ESPN Technology

Where sports meets rocket science: How ESPN copes with “solar outages”

When the sun threatens to interrupt satellite transmissions, ESPN's Remote Traffic Operations team works to keep sports programming on the air. (Joe Faroni/ESPN Images)
When the sun threatens to interrupt satellite transmissions, ESPN’s Remote Traffic Operations team works to keep sports programming on the air. (Joe Faroni/ESPN Images)
How ESPN delivers sports programming during solar outages

Remote Traffic Operations traffic manager Brian Burney says ESPN employs three primary techniques:
· Book our feed on a satellite that isn’t affected by an outage during the time of day that we are feeding a live show
· We utilize an ESPN or Disney-owned facility in a different time zone or region to downlink our feed and send it to Bristol via fiber optics. For example, we regularly ask for assistance of our facility in Argentina, they take our feed and send it to us via the ESPNet fiber that connects Bristol and Argentina.
· Our third option is to deploy a third party turnaround – essentially when a teleport in a different time zone will downlink our feed and turn it right back around onto either a different satellite or fiber for delivery to Bristol.

The cable industry uses satellites to transmit data, video and audio to one or multiple other points across the globe. Twice during the year, the industry is faced with solar outages, which essentially is when satellites and the sun align (once during the spring and once during the fall). As the points align, the energy from the sun has the potential to overpower the radio frequency energy transmitted by satellites, thus creating an “outage” at the satellite receiver locations.

Front Row caught up with Brian Burney, traffic manager for ESPN’s Remote Traffic Operations. The team plans weeks in advance to ensure viewers around the world aren’t affected by the bi-annual outages.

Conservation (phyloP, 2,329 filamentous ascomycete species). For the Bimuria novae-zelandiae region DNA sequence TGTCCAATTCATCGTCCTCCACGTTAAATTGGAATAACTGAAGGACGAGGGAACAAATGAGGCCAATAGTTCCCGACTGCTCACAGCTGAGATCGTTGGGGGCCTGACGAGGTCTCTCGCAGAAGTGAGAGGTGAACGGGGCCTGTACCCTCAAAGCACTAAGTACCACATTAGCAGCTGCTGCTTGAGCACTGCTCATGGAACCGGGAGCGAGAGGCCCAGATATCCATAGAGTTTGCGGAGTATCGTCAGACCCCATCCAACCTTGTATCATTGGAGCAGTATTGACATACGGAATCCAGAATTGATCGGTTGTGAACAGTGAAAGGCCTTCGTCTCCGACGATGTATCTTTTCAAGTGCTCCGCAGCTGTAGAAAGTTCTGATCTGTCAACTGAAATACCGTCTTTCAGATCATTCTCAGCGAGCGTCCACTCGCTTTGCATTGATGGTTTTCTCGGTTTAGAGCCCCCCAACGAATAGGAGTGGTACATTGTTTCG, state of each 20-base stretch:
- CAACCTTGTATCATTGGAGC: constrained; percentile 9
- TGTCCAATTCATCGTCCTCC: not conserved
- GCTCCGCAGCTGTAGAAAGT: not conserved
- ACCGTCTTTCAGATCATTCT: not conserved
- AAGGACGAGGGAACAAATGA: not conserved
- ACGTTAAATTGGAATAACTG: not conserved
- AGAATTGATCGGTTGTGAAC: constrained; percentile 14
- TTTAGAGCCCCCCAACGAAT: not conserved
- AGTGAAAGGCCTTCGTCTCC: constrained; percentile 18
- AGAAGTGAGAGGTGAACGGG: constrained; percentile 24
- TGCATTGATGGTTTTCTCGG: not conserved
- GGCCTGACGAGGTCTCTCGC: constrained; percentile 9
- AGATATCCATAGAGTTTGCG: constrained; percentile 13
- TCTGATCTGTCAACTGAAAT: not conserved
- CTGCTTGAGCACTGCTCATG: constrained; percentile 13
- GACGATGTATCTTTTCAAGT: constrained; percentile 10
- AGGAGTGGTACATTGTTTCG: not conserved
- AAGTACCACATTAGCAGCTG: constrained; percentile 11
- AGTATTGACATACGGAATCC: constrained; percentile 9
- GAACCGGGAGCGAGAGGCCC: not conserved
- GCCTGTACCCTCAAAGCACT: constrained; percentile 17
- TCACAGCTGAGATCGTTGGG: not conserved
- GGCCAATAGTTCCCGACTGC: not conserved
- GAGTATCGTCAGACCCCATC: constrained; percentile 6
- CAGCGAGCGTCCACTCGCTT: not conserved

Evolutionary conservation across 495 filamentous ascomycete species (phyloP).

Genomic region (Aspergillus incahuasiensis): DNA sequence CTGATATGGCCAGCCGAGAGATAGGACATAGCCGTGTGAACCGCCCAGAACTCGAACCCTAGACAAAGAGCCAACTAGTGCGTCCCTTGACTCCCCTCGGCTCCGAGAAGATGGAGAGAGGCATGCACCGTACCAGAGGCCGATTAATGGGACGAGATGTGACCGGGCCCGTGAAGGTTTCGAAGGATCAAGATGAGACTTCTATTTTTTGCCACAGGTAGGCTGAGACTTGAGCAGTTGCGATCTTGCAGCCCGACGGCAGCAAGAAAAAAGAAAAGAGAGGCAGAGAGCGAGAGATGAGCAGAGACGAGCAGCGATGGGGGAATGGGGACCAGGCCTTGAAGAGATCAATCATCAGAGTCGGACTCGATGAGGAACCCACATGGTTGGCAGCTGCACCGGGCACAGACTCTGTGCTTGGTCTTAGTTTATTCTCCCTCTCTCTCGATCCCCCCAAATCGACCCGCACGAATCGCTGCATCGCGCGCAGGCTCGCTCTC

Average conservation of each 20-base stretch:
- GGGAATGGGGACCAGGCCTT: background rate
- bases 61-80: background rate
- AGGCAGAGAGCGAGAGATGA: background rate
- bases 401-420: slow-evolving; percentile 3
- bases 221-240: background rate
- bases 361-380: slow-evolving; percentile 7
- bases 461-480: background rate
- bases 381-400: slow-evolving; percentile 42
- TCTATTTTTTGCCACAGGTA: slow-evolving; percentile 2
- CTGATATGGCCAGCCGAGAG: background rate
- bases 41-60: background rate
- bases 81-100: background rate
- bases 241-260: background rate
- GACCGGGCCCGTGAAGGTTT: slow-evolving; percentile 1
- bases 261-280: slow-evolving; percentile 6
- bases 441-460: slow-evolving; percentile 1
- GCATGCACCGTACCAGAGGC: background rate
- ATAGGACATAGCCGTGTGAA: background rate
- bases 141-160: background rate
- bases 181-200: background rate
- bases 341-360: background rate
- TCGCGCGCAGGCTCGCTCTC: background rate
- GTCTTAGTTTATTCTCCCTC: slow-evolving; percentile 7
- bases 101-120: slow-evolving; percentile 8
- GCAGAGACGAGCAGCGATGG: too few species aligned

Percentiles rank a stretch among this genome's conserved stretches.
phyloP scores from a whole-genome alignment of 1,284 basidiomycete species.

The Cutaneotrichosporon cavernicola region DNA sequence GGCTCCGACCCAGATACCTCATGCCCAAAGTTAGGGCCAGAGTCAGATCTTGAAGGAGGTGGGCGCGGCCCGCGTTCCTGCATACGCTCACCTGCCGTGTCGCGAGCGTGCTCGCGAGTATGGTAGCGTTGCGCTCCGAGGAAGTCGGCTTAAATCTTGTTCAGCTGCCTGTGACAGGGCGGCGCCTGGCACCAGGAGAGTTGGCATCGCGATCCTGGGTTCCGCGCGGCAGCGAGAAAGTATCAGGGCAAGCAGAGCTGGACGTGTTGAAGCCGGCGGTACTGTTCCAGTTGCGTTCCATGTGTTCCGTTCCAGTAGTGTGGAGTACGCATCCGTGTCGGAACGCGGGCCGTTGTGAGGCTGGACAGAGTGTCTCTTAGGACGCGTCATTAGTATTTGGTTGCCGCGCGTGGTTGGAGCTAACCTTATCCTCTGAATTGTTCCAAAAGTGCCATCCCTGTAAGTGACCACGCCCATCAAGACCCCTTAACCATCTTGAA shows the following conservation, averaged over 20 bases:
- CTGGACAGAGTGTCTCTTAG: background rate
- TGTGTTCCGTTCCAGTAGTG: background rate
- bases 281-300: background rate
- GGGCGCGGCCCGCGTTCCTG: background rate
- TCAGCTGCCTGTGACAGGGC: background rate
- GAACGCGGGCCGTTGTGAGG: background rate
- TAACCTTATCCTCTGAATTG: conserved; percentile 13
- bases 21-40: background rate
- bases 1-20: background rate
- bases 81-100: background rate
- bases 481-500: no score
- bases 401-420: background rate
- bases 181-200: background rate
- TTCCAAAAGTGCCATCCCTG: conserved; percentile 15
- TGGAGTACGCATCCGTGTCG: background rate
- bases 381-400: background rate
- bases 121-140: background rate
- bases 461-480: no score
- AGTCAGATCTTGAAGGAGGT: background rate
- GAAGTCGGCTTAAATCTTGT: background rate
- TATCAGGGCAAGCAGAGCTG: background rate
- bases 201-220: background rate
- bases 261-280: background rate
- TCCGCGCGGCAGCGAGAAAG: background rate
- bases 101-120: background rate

How does ESPN’s remote operations team plan in advance to avoid disruption?
The good news is that we are able to narrow down the period of outages to about one week each season and roughly 15 minutes per day during that week. Also, because all satellites are spread out and in line with the equator, each satellite in each U.S. time zone will be affected at a different time of the day.

Planning begins 4-to-6 weeks prior to each outage period. Remote Traffic Operations utilizes a software program that will predict when each satellite will incur a sun outage. The report allows our team to analyze each live event backhaul and determine if we need to make alternate arrangements so that we can bring the feed into Bristol [Conn., ESPN’s headquarters] uninterrupted. The alternate feed is typically booked as a 45-minute window.

Once the technique is determined, what’s next?
Once Remote Traffic Operations determines how the feed will be protected and coordinates the appropriate turnaround, the technical operators will switch away – usually during a commercial break – from the feed source that contains the sun outage and replace it with the feed that contains the same event but in a fashion that is not being affected by an outage. Once the outage is complete, the operators will switch back to the original satellite source to the conclusion of the event. It is a collective effort involving many different areas within our company to protect our product and the fan experience.

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